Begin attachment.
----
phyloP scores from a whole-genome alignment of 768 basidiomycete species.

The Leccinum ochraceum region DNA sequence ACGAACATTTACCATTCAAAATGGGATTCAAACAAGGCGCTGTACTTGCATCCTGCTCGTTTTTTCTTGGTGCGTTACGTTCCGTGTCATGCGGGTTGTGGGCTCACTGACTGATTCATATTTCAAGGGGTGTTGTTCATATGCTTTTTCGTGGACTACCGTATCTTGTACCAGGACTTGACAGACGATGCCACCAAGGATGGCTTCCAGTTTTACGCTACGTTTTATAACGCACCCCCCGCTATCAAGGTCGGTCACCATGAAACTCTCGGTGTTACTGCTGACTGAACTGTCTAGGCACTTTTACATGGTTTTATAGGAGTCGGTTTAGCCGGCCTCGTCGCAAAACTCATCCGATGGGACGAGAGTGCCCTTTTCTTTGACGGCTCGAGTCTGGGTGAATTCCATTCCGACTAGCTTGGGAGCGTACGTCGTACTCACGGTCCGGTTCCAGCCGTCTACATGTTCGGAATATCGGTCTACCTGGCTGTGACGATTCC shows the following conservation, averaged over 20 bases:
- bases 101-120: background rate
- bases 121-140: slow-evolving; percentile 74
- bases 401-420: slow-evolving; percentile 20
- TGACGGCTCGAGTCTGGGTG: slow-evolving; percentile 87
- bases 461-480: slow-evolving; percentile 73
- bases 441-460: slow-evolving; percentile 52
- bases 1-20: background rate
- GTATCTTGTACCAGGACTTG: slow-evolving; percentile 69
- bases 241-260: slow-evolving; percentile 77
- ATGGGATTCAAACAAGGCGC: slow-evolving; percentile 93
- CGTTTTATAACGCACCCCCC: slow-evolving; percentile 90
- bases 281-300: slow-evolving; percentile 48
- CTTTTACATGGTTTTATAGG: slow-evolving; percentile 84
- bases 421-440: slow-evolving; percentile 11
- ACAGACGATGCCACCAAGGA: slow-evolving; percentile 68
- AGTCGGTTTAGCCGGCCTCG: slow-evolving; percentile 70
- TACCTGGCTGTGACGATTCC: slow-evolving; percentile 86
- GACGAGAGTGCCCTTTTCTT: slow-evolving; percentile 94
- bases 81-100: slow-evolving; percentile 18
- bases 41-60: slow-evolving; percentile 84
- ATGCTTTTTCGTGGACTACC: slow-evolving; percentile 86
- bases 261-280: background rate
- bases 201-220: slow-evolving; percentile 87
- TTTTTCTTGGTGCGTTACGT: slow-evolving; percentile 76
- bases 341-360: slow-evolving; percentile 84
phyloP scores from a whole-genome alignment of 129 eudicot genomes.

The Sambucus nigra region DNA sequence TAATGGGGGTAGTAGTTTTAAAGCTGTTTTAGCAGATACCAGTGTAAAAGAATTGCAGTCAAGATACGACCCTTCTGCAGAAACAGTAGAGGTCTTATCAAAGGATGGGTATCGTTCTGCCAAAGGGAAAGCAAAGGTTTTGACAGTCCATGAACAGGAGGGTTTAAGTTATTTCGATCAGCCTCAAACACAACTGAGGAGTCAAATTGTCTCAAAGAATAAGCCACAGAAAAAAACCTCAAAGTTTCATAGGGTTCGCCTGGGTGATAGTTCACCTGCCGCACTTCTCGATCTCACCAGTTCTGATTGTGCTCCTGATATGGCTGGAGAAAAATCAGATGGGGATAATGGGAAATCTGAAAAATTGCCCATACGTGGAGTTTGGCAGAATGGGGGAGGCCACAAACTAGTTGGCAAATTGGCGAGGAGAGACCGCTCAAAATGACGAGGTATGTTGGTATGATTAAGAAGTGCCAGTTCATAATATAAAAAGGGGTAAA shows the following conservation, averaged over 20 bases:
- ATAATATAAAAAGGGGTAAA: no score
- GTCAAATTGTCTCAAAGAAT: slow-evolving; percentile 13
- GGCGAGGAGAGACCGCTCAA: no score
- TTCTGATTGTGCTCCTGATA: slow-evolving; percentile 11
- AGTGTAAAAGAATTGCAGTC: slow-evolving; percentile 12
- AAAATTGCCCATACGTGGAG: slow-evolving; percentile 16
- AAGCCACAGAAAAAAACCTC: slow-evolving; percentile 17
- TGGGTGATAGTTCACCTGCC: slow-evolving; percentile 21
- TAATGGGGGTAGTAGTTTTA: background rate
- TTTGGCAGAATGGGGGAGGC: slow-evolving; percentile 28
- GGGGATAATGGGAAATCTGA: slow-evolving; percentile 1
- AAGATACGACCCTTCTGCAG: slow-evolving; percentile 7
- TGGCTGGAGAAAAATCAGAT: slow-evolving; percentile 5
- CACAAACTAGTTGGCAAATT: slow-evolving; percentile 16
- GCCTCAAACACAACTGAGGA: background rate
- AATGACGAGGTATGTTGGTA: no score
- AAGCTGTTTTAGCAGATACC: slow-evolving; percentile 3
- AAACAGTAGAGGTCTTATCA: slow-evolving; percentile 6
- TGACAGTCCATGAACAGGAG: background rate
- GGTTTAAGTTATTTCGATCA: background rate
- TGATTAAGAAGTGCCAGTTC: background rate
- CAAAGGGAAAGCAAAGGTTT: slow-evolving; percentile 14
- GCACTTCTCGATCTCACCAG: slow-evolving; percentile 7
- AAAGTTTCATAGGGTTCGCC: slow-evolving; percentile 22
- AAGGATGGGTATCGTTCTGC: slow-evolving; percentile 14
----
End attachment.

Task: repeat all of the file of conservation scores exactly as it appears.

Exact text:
phyloP scores from a whole-genome alignment of 768 basidiomycete species.

The Leccinum ochraceum region DNA sequence ACGAACATTTACCATTCAAAATGGGATTCAAACAAGGCGCTGTACTTGCATCCTGCTCGTTTTTTCTTGGTGCGTTACGTTCCGTGTCATGCGGGTTGTGGGCTCACTGACTGATTCATATTTCAAGGGGTGTTGTTCATATGCTTTTTCGTGGACTACCGTATCTTGTACCAGGACTTGACAGACGATGCCACCAAGGATGGCTTCCAGTTTTACGCTACGTTTTATAACGCACCCCCCGCTATCAAGGTCGGTCACCATGAAACTCTCGGTGTTACTGCTGACTGAACTGTCTAGGCACTTTTACATGGTTTTATAGGAGTCGGTTTAGCCGGCCTCGTCGCAAAACTCATCCGATGGGACGAGAGTGCCCTTTTCTTTGACGGCTCGAGTCTGGGTGAATTCCATTCCGACTAGCTTGGGAGCGTACGTCGTACTCACGGTCCGGTTCCAGCCGTCTACATGTTCGGAATATCGGTCTACCTGGCTGTGACGATTCC shows the following conservation, averaged over 20 bases:
- bases 101-120: background rate
- bases 121-140: slow-evolving; percentile 74
- bases 401-420: slow-evolving; percentile 20
- TGACGGCTCGAGTCTGGGTG: slow-evolving; percentile 87
- bases 461-480: slow-evolving; percentile 73
- bases 441-460: slow-evolving; percentile 52
- bases 1-20: background rate
- GTATCTTGTACCAGGACTTG: slow-evolving; percentile 69
- bases 241-260: slow-evolving; percentile 77
- ATGGGATTCAAACAAGGCGC: slow-evolving; percentile 93
- CGTTTTATAACGCACCCCCC: slow-evolving; percentile 90
- bases 281-300: slow-evolving; percentile 48
- CTTTTACATGGTTTTATAGG: slow-evolving; percentile 84
- bases 421-440: slow-evolving; percentile 11
- ACAGACGATGCCACCAAGGA: slow-evolving; percentile 68
- AGTCGGTTTAGCCGGCCTCG: slow-evolving; percentile 70
- TACCTGGCTGTGACGATTCC: slow-evolving; percentile 86
- GACGAGAGTGCCCTTTTCTT: slow-evolving; percentile 94
- bases 81-100: slow-evolving; percentile 18
- bases 41-60: slow-evolving; percentile 84
- ATGCTTTTTCGTGGACTACC: slow-evolving; percentile 86
- bases 261-280: background rate
- bases 201-220: slow-evolving; percentile 87
- TTTTTCTTGGTGCGTTACGT: slow-evolving; percentile 76
- bases 341-360: slow-evolving; percentile 84
phyloP scores from a whole-genome alignment of 129 eudicot genomes.

The Sambucus nigra region DNA sequence TAATGGGGGTAGTAGTTTTAAAGCTGTTTTAGCAGATACCAGTGTAAAAGAATTGCAGTCAAGATACGACCCTTCTGCAGAAACAGTAGAGGTCTTATCAAAGGATGGGTATCGTTCTGCCAAAGGGAAAGCAAAGGTTTTGACAGTCCATGAACAGGAGGGTTTAAGTTATTTCGATCAGCCTCAAACACAACTGAGGAGTCAAATTGTCTCAAAGAATAAGCCACAGAAAAAAACCTCAAAGTTTCATAGGGTTCGCCTGGGTGATAGTTCACCTGCCGCACTTCTCGATCTCACCAGTTCTGATTGTGCTCCTGATATGGCTGGAGAAAAATCAGATGGGGATAATGGGAAATCTGAAAAATTGCCCATACGTGGAGTTTGGCAGAATGGGGGAGGCCACAAACTAGTTGGCAAATTGGCGAGGAGAGACCGCTCAAAATGACGAGGTATGTTGGTATGATTAAGAAGTGCCAGTTCATAATATAAAAAGGGGTAAA shows the following conservation, averaged over 20 bases:
- ATAATATAAAAAGGGGTAAA: no score
- GTCAAATTGTCTCAAAGAAT: slow-evolving; percentile 13
- GGCGAGGAGAGACCGCTCAA: no score
- TTCTGATTGTGCTCCTGATA: slow-evolving; percentile 11
- AGTGTAAAAGAATTGCAGTC: slow-evolving; percentile 12
- AAAATTGCCCATACGTGGAG: slow-evolving; percentile 16
- AAGCCACAGAAAAAAACCTC: slow-evolving; percentile 17
- TGGGTGATAGTTCACCTGCC: slow-evolving; percentile 21
- TAATGGGGGTAGTAGTTTTA: background rate
- TTTGGCAGAATGGGGGAGGC: slow-evolving; percentile 28
- GGGGATAATGGGAAATCTGA: slow-evolving; percentile 1
- AAGATACGACCCTTCTGCAG: slow-evolving; percentile 7
- TGGCTGGAGAAAAATCAGAT: slow-evolving; percentile 5
- CACAAACTAGTTGGCAAATT: slow-evolving; percentile 16
- GCCTCAAACACAACTGAGGA: background rate
- AATGACGAGGTATGTTGGTA: no score
- AAGCTGTTTTAGCAGATACC: slow-evolving; percentile 3
- AAACAGTAGAGGTCTTATCA: slow-evolving; percentile 6
- TGACAGTCCATGAACAGGAG: background rate
- GGTTTAAGTTATTTCGATCA: background rate
- TGATTAAGAAGTGCCAGTTC: background rate
- CAAAGGGAAAGCAAAGGTTT: slow-evolving; percentile 14
- GCACTTCTCGATCTCACCAG: slow-evolving; percentile 7
- AAAGTTTCATAGGGTTCGCC: slow-evolving; percentile 22
- AAGGATGGGTATCGTTCTGC: slow-evolving; percentile 14